Now to the next heap of stuff, the knitting paraphernalia. The white piece of plastic is used for measuring the knitting needle circumference. It is in here so I will know where to look for it when I need it. The pink cables are for screwing on exchangeable needle tips. It is always good to have a few extras of those, as stitch holders or when one breaks. The pink discs are stoppers to screw on these, in the zip lock bag also is the little key for fastening the needle tips. I have two cable needles, because I forget to include them in project bags and they also can be used as laying tools or ahls. The crochet hooks (size 1mm, 2,5mm, 3mm and 3,5mm) are there to catch lost knitting stitches, to slip beads on knitting stitches and to start crochet projects in case of terminal boredom. Their handles can be taken off so they fit in better. The reason I don’t carry knitting needle tips is that I prefer wooden ones which might easily get damaged from rough handling. I can always toss some in when I feel I might need them. the box of unwaxed dental floss is for putting lifelines into my knitting (I rarely bother but I always tell myself I will next time). For the non-knitters: that means at suitable points in the pattern, you lay an extra thread into your stitches so when you have to rip back because of mistakes the stitches are caught at this point and can be put back on knitting needles easily. All the knitting world agrees that unwaxed dental floss is the most convenient material for lifelines so I got me a box. I also have a little tape measure, you need that when knitting clothes.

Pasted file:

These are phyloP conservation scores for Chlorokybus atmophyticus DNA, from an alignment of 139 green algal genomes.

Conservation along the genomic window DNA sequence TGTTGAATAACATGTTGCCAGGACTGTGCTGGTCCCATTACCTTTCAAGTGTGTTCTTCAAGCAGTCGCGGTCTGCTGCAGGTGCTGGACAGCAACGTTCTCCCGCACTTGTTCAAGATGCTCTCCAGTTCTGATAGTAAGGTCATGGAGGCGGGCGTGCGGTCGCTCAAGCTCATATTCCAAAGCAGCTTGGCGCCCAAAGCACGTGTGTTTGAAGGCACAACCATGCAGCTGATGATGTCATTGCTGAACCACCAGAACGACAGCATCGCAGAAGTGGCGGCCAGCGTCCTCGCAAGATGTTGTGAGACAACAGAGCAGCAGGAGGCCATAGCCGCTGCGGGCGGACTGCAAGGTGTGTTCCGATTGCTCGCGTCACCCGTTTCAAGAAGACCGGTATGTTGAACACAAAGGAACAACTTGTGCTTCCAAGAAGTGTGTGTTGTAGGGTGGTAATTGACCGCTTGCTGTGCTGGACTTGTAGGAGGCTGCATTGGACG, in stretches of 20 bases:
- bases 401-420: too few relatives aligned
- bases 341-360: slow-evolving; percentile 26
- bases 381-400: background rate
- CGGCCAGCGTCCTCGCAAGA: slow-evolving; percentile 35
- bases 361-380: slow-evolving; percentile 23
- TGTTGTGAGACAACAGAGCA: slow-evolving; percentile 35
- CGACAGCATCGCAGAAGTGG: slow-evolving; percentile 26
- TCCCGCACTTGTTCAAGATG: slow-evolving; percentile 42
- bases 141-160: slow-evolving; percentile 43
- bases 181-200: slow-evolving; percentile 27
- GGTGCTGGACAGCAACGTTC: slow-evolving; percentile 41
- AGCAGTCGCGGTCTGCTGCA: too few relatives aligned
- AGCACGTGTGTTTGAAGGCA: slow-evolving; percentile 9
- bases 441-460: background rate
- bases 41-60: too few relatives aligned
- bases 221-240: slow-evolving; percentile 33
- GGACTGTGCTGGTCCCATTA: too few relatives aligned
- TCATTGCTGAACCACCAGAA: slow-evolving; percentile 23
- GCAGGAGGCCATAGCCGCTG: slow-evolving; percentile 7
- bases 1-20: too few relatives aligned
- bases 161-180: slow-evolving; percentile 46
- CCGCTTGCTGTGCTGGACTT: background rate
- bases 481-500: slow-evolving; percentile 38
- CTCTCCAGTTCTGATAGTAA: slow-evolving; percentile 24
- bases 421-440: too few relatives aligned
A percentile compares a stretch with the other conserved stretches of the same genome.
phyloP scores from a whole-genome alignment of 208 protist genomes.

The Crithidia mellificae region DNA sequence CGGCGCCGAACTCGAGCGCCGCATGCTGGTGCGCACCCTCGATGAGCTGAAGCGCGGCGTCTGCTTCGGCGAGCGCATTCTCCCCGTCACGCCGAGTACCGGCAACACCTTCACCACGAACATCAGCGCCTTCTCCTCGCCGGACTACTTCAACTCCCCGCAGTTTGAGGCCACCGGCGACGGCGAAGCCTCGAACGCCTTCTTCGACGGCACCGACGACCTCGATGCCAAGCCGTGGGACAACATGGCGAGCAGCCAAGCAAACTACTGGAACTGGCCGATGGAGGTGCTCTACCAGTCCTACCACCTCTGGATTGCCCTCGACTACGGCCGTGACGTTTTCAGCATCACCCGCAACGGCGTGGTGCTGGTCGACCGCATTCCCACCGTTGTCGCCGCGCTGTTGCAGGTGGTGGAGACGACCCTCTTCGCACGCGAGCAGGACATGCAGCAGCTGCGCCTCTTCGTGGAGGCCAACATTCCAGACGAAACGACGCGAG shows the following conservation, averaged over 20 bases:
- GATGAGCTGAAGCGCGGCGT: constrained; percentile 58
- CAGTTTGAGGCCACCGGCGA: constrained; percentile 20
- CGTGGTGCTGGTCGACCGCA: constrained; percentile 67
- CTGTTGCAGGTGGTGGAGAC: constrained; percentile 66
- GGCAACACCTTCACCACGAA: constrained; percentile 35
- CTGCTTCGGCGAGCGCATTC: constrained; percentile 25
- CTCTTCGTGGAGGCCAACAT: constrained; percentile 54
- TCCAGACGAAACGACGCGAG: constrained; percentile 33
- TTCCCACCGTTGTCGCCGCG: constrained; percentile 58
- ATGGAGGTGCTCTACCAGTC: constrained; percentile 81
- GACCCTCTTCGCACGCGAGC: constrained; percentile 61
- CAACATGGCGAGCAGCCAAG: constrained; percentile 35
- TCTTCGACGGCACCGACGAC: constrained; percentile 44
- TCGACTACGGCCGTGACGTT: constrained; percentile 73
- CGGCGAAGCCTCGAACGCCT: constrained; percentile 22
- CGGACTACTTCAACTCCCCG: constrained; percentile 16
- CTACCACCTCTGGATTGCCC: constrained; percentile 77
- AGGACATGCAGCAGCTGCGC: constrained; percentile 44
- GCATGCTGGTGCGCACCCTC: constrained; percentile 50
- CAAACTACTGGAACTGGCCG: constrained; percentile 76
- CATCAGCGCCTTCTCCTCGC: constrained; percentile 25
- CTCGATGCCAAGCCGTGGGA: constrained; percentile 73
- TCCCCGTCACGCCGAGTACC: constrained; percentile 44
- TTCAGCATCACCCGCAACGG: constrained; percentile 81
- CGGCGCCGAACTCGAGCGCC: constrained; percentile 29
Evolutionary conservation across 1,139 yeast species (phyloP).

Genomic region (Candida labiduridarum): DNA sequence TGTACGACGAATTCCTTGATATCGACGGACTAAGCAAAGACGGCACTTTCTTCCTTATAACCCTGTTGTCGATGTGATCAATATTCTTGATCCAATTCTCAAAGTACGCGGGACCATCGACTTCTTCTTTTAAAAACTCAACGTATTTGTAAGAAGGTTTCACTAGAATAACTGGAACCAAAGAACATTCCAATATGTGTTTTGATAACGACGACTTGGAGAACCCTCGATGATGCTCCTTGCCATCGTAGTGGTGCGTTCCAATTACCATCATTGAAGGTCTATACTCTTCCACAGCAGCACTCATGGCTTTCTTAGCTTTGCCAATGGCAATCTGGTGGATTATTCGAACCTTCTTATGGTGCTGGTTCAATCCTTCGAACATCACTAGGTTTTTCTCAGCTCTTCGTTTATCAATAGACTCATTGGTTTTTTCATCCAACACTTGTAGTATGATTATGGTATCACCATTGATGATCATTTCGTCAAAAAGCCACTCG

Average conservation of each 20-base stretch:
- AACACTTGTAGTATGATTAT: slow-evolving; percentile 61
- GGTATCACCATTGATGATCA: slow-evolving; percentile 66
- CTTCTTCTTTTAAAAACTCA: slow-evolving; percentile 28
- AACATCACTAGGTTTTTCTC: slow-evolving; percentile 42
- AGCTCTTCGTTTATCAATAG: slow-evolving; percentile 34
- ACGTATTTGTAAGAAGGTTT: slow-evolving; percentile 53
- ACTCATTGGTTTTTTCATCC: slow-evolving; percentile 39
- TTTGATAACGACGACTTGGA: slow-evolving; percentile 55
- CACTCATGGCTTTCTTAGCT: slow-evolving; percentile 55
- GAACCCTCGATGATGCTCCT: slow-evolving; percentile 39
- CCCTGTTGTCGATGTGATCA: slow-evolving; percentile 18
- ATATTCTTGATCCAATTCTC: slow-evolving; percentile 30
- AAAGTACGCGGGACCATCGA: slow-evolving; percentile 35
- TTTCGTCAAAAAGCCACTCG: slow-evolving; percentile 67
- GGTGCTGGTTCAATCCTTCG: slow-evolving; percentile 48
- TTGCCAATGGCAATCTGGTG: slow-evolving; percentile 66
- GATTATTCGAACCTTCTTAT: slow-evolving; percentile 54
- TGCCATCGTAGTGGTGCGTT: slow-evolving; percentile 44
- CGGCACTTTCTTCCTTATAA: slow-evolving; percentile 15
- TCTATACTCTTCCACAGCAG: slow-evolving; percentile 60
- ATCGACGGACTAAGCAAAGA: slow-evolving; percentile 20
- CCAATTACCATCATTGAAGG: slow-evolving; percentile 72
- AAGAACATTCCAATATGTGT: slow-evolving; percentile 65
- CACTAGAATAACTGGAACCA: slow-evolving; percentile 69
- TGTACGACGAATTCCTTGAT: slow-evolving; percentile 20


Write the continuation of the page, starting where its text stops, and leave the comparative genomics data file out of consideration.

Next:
Here is the remaining stuff. The little hair bands are used as stitch markers in knitting, I forgot to include them in the last pic. This is so not traditional, but they are soft so that they can’t get caught in the knitting or do other damage when you stuff a project in a bag recklessly, and are still stiff enough that you won’t knit over them when tired and not looking at your work. There is a little ball pen for writing I find cute and 2 fineliners for marking fabric and sketching. I will replace those with pigma microns because they are not 100% waterproof. Also, I have taken a leaf out of Mary’s book by including a few self care articles related to needlework. There is a glass nail file. The pocket knife on my key ring includes a mini nail clipper and emery board, but this one is so great for making nails really smooth. If you ever have knit with silk you’ll know why I like that. The lip balm stick is for my hands. I tend to have rough, dry skin, so that fatty stuff is good. It is much less likely to spill and cause a mess than a tube of lotion and works just as well. Of course I wipe or wash my hands after using it before stitching, it is not that important when knitting things that will go in the laundry later anyway. I had one before, but I never find it in the depths of my bag when I need it. The two big hair bands are for my long hair, when I have a bad hair day it keeps getting in the way of my work, and now I don’t have to use pencils or knitting needles to hold it together when I have forgotten my barrette. I already used all three things this week and am thankful to Mary for this idea.